- Improved mood and mental health
- Improve quality of sleep
These improvements may then increase one’s ability to exercise and engage in physical activity, which tends to be a contributing factor to losing weight .
As a successful CPAP user myself, I can honestly say that as my AHI goes down, my energy level increases dramatically. This boost in energy makes a huge difference in how I feel. For nights where your AHI is high, you’ll notice that you feel less energetic, more lethargic, and you won’t feel like doing much. If you’re using your CPAP machine regularly, and it’s working properly, you should notice a big difference and extra energy.
Did you know that there are oral exercises you can do to improve your Sleep Apnea treatment? These exercises strengthen the muscles of the mouth and throat, and have been found to be a great companion to CPAP therapy!
CPAP Has Also Been Shown to be Linked to Weight Gain
Something to also be aware of is the meta-analysis5 that was done on randomized trials to find the effects of body weight and CPAP therapy on Obstructive Sleep Apnea patients.
The study looked at age, gender, BMI, baseline weight, OSA severity and more, to determine the impact Obstructive Sleep Apnea treatment with a CPAP had on weight. Their conclusions were that OSA treatment with CPAP promotes a significant increase in BMI and weight.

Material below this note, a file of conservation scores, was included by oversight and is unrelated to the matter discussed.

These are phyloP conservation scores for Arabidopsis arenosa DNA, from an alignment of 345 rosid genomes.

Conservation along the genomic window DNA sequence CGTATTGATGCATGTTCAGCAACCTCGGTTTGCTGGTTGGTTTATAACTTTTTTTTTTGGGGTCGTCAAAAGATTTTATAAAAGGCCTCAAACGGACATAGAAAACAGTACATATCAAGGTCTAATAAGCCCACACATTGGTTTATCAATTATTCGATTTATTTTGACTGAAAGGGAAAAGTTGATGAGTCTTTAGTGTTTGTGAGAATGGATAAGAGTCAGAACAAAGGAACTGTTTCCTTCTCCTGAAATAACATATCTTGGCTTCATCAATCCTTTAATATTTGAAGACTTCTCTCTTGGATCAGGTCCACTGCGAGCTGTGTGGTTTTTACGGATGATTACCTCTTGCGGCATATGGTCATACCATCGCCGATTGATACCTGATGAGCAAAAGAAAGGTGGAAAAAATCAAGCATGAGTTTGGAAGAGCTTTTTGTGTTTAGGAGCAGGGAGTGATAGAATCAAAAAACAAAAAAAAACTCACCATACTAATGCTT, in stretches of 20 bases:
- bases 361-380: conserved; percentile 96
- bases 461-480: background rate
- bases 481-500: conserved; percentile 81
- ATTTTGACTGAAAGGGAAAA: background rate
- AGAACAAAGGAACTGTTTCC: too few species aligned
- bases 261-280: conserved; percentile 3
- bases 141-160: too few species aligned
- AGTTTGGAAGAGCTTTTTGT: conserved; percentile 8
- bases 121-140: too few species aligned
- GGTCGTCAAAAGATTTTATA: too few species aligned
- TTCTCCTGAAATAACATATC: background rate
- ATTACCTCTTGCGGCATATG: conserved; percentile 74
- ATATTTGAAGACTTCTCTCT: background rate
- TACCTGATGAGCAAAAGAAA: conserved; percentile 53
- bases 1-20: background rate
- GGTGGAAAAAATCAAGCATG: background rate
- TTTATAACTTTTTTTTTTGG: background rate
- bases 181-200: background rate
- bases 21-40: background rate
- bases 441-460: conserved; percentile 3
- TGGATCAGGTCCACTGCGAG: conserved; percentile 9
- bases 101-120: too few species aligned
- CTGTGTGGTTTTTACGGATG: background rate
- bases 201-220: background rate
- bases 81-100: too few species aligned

A couple of reasons this may happen is because the treatment for Sleep Apnea6 may decrease the effort used for breathing during sleep thereby decreasing the amount of energy (calories) being burned while sleeping. Another reason is that changes in quality of sleep could also lead to changes in appetite and eating habits.
Every individual is different, and our bodies react differently to treatment, so if you notice weight gain after starting CPAP therapy and you would like to figure out why this is happening, you should consult with your doctor.
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1. American College of Physicians. American College of Physicians Releases New Recommendations for Treating Obstructive Sleep Apnea Published by the American College of Physicians on September 24, 2013. Accessed on September 7, 2018.
2. Harvard University Sleep Health Official Website. Sleep and Health. Published on Harvard University’s official sleep health site, on January 16, 2008. Accessed September 7, 2018.
3. Koebnick, C, et. al. Leptin and Ghrelin Levels in Patients with Obstructive Sleep Apnea: Effect of CPAP Treatment. Published in the European Respiratory Journal on August 22, 2003. Accessed on September 7, 2018.
4. Gleason, Kevin J. Sleep Apnea and Body Weight Published on the website myapnea.org in May of 2015. Accessed on September 7, 2018.
5. Watson, Stephanie. Weight Loss, Breathing Devices Still Best for Treating Obstructive Sleep Apnea. Published by the Harvard University School of Medicine on October 29, 2015. Accessed on September 7, 2018.
5. Drager, LF, et. al. Effects of CPAP on Body Weight in Patients with Obstructive Sleep Apnea: a Meta-Analysis of Randomized Trials Published in the medical journal Thorax on March 7, 2015. Accessed on September 7, 2018.
Daniela has researched and published over 60 articles covering topics that aim to inform and empower people living with Sleep Apnea. As an avid reader and researcher, Daniela continues to grow her knowledge about Sleep Apnea and CPAP therapy everyday with the help of coworkers, CPAP.com customers, and members of other CPAP communities online.